Whereas, the South Carolina House of Representatives is pleased to learn that Charles Lee will be the keynote speaker at the University of South Carolina School of Public Health and Department of Environmental Health Services Seminar on Wednesday, February 15, 2017; and
Whereas, widely recognized as an actual pioneer of environmental justice, he was the principal author of the groundbreaking report, Toxic Wastes and Race in the United States; and
Whereas, Mr. Lee helped to spearhead the emergence of a national environmental justice movement and federal action that included the First National People of Color Environmental Leadership Summit, Executive Order 12898, the EPA’s Office of Environmental Justice, the National Environmental Justice Advisory Council (NEJAC), and the Federal Interagency Working Group on Environmental Justice; and
Whereas, in his role as the senior policy advisor for Environmental Justice at the EPA, he leads the development and implementation of the EPA’s agency-wide environmental justice strategic plans; and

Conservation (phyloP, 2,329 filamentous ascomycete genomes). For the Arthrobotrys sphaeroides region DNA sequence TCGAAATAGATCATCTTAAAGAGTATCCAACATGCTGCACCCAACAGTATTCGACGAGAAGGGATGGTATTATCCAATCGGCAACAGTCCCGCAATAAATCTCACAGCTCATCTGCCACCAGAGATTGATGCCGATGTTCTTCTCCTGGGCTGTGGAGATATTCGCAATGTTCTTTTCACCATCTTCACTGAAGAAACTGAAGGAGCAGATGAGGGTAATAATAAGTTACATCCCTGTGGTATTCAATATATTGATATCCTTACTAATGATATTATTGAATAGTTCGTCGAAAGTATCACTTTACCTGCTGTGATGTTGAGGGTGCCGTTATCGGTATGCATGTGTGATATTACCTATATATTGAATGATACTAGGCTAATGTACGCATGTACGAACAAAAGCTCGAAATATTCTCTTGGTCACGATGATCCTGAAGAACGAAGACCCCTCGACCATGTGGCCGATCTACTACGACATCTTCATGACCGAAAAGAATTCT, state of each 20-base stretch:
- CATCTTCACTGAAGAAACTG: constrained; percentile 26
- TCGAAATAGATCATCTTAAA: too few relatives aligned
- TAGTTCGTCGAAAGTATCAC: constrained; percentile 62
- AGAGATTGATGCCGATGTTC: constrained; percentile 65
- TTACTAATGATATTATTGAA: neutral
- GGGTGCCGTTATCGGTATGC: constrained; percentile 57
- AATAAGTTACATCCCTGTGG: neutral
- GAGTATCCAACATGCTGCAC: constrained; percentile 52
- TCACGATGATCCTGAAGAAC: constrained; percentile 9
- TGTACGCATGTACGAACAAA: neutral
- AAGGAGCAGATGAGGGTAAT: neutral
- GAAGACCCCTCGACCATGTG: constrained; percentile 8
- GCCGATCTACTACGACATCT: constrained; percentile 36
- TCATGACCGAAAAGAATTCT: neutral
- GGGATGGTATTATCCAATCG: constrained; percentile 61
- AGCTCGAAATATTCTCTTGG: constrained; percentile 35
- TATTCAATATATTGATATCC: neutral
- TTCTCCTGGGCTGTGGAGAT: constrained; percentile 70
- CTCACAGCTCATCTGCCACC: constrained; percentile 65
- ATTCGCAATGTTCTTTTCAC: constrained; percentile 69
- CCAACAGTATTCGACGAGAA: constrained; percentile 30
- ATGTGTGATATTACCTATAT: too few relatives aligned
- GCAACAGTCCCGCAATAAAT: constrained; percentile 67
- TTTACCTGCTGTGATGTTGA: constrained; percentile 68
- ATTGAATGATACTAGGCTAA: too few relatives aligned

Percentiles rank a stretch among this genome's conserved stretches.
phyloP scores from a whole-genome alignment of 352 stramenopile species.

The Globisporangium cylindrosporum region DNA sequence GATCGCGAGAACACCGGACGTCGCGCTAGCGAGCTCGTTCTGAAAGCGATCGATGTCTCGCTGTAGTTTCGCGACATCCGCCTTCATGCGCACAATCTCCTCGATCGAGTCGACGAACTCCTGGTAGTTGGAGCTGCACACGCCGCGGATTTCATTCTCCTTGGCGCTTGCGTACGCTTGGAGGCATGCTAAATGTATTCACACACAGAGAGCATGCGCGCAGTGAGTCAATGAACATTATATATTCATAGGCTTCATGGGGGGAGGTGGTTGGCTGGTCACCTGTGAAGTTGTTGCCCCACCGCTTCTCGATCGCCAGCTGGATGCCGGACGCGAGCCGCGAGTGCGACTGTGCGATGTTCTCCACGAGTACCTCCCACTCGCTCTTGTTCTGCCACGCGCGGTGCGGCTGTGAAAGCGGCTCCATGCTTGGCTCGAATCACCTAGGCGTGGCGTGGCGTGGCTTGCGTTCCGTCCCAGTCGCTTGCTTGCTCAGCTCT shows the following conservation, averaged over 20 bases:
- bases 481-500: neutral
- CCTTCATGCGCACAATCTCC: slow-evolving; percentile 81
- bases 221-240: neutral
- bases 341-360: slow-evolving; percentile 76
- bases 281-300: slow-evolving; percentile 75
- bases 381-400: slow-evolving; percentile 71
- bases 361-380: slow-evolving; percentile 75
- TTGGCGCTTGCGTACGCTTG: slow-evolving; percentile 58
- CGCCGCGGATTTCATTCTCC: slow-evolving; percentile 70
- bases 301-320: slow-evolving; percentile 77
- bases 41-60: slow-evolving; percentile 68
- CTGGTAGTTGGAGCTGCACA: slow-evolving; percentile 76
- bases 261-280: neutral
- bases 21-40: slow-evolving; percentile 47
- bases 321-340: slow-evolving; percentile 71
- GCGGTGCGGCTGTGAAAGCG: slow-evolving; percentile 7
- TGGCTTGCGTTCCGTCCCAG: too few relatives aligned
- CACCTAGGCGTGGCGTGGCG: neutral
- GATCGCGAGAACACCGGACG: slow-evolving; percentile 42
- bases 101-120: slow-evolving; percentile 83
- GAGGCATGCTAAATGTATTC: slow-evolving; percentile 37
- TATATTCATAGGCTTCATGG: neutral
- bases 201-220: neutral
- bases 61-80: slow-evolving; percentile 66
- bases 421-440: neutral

Whereas, Mr. Lee served as a charter member of the NEJAC, where he chaired its Waste and Facility Siting committee; served on the Institute of Medicine Committee on Environmental Justice and other panels; and led efforts to incorporate environmental justice into EPA’s rulemaking process, develop models for collaborative problem-solving, transform brownfields’ redevelopment into a community revitalization paradigm, advance approaches to address cumulative risks and impacts, and lay a strong science foundation for integrating environmental justice into decision-making; and